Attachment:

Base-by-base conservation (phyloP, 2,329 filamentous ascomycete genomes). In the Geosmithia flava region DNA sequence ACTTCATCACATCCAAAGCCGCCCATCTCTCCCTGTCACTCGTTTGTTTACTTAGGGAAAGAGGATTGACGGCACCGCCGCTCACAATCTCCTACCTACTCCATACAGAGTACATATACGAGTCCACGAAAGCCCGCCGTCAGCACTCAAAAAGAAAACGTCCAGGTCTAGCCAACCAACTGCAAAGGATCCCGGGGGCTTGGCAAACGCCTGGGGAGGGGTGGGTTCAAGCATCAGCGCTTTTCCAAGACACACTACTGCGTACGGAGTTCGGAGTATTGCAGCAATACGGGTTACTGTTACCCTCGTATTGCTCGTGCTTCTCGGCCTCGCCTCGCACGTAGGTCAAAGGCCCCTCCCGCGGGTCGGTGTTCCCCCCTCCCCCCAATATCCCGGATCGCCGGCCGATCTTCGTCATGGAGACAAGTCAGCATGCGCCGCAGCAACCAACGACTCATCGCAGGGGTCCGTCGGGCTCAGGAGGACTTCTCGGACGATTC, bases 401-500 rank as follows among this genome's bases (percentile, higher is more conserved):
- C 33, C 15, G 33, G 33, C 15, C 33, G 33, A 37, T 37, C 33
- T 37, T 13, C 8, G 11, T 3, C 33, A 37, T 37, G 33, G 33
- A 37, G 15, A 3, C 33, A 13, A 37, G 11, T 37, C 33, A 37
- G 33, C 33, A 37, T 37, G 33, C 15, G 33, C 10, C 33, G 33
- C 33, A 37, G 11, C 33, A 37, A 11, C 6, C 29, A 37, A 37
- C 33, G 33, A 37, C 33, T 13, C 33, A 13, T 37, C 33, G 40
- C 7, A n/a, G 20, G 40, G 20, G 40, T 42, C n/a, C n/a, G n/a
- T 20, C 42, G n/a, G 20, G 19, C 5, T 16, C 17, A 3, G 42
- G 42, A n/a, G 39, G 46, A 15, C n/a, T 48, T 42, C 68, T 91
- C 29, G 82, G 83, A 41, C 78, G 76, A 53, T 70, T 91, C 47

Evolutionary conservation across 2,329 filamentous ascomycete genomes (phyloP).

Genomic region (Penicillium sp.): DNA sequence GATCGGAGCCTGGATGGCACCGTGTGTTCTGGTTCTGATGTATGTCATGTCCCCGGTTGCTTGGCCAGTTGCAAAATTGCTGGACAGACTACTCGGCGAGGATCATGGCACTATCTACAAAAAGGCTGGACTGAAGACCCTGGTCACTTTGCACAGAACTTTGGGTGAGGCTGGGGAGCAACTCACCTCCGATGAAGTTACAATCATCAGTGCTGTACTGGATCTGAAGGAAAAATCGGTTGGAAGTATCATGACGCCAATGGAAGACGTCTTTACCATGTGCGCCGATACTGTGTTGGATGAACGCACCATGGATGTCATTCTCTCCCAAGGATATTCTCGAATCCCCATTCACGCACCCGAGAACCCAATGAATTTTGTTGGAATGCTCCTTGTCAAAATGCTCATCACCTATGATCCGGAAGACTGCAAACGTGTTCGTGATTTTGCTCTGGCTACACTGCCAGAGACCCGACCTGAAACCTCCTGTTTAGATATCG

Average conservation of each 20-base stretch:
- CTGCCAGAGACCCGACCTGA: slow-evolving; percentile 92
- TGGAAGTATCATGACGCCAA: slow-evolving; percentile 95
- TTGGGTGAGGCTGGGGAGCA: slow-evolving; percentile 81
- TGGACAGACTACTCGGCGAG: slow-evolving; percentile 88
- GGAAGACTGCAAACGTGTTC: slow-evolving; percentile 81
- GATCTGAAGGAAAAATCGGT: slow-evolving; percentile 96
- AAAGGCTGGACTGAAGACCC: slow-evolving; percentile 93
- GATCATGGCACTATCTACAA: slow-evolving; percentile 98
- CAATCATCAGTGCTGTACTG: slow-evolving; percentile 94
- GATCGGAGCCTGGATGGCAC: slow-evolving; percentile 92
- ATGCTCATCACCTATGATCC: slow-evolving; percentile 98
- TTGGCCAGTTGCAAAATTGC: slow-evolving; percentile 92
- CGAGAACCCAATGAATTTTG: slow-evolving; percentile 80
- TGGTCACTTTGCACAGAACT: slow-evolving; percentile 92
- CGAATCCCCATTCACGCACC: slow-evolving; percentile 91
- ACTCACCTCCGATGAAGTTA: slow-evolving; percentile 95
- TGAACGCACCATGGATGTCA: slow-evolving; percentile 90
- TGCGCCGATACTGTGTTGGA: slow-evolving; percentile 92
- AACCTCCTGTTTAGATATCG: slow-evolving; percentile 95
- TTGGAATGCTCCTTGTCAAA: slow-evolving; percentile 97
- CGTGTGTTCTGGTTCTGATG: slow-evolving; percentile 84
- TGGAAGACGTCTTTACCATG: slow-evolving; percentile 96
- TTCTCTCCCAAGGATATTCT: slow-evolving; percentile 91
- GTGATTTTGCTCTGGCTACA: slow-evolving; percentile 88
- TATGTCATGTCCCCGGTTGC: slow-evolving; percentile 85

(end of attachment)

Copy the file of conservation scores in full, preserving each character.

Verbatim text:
Base-by-base conservation (phyloP, 2,329 filamentous ascomycete genomes). In the Geosmithia flava region DNA sequence ACTTCATCACATCCAAAGCCGCCCATCTCTCCCTGTCACTCGTTTGTTTACTTAGGGAAAGAGGATTGACGGCACCGCCGCTCACAATCTCCTACCTACTCCATACAGAGTACATATACGAGTCCACGAAAGCCCGCCGTCAGCACTCAAAAAGAAAACGTCCAGGTCTAGCCAACCAACTGCAAAGGATCCCGGGGGCTTGGCAAACGCCTGGGGAGGGGTGGGTTCAAGCATCAGCGCTTTTCCAAGACACACTACTGCGTACGGAGTTCGGAGTATTGCAGCAATACGGGTTACTGTTACCCTCGTATTGCTCGTGCTTCTCGGCCTCGCCTCGCACGTAGGTCAAAGGCCCCTCCCGCGGGTCGGTGTTCCCCCCTCCCCCCAATATCCCGGATCGCCGGCCGATCTTCGTCATGGAGACAAGTCAGCATGCGCCGCAGCAACCAACGACTCATCGCAGGGGTCCGTCGGGCTCAGGAGGACTTCTCGGACGATTC, bases 401-500 rank as follows among this genome's bases (percentile, higher is more conserved):
- C 33, C 15, G 33, G 33, C 15, C 33, G 33, A 37, T 37, C 33
- T 37, T 13, C 8, G 11, T 3, C 33, A 37, T 37, G 33, G 33
- A 37, G 15, A 3, C 33, A 13, A 37, G 11, T 37, C 33, A 37
- G 33, C 33, A 37, T 37, G 33, C 15, G 33, C 10, C 33, G 33
- C 33, A 37, G 11, C 33, A 37, A 11, C 6, C 29, A 37, A 37
- C 33, G 33, A 37, C 33, T 13, C 33, A 13, T 37, C 33, G 40
- C 7, A n/a, G 20, G 40, G 20, G 40, T 42, C n/a, C n/a, G n/a
- T 20, C 42, G n/a, G 20, G 19, C 5, T 16, C 17, A 3, G 42
- G 42, A n/a, G 39, G 46, A 15, C n/a, T 48, T 42, C 68, T 91
- C 29, G 82, G 83, A 41, C 78, G 76, A 53, T 70, T 91, C 47

Evolutionary conservation across 2,329 filamentous ascomycete genomes (phyloP).

Genomic region (Penicillium sp.): DNA sequence GATCGGAGCCTGGATGGCACCGTGTGTTCTGGTTCTGATGTATGTCATGTCCCCGGTTGCTTGGCCAGTTGCAAAATTGCTGGACAGACTACTCGGCGAGGATCATGGCACTATCTACAAAAAGGCTGGACTGAAGACCCTGGTCACTTTGCACAGAACTTTGGGTGAGGCTGGGGAGCAACTCACCTCCGATGAAGTTACAATCATCAGTGCTGTACTGGATCTGAAGGAAAAATCGGTTGGAAGTATCATGACGCCAATGGAAGACGTCTTTACCATGTGCGCCGATACTGTGTTGGATGAACGCACCATGGATGTCATTCTCTCCCAAGGATATTCTCGAATCCCCATTCACGCACCCGAGAACCCAATGAATTTTGTTGGAATGCTCCTTGTCAAAATGCTCATCACCTATGATCCGGAAGACTGCAAACGTGTTCGTGATTTTGCTCTGGCTACACTGCCAGAGACCCGACCTGAAACCTCCTGTTTAGATATCG

Average conservation of each 20-base stretch:
- CTGCCAGAGACCCGACCTGA: slow-evolving; percentile 92
- TGGAAGTATCATGACGCCAA: slow-evolving; percentile 95
- TTGGGTGAGGCTGGGGAGCA: slow-evolving; percentile 81
- TGGACAGACTACTCGGCGAG: slow-evolving; percentile 88
- GGAAGACTGCAAACGTGTTC: slow-evolving; percentile 81
- GATCTGAAGGAAAAATCGGT: slow-evolving; percentile 96
- AAAGGCTGGACTGAAGACCC: slow-evolving; percentile 93
- GATCATGGCACTATCTACAA: slow-evolving; percentile 98
- CAATCATCAGTGCTGTACTG: slow-evolving; percentile 94
- GATCGGAGCCTGGATGGCAC: slow-evolving; percentile 92
- ATGCTCATCACCTATGATCC: slow-evolving; percentile 98
- TTGGCCAGTTGCAAAATTGC: slow-evolving; percentile 92
- CGAGAACCCAATGAATTTTG: slow-evolving; percentile 80
- TGGTCACTTTGCACAGAACT: slow-evolving; percentile 92
- CGAATCCCCATTCACGCACC: slow-evolving; percentile 91
- ACTCACCTCCGATGAAGTTA: slow-evolving; percentile 95
- TGAACGCACCATGGATGTCA: slow-evolving; percentile 90
- TGCGCCGATACTGTGTTGGA: slow-evolving; percentile 92
- AACCTCCTGTTTAGATATCG: slow-evolving; percentile 95
- TTGGAATGCTCCTTGTCAAA: slow-evolving; percentile 97
- CGTGTGTTCTGGTTCTGATG: slow-evolving; percentile 84
- TGGAAGACGTCTTTACCATG: slow-evolving; percentile 96
- TTCTCTCCCAAGGATATTCT: slow-evolving; percentile 91
- GTGATTTTGCTCTGGCTACA: slow-evolving; percentile 88
- TATGTCATGTCCCCGGTTGC: slow-evolving; percentile 85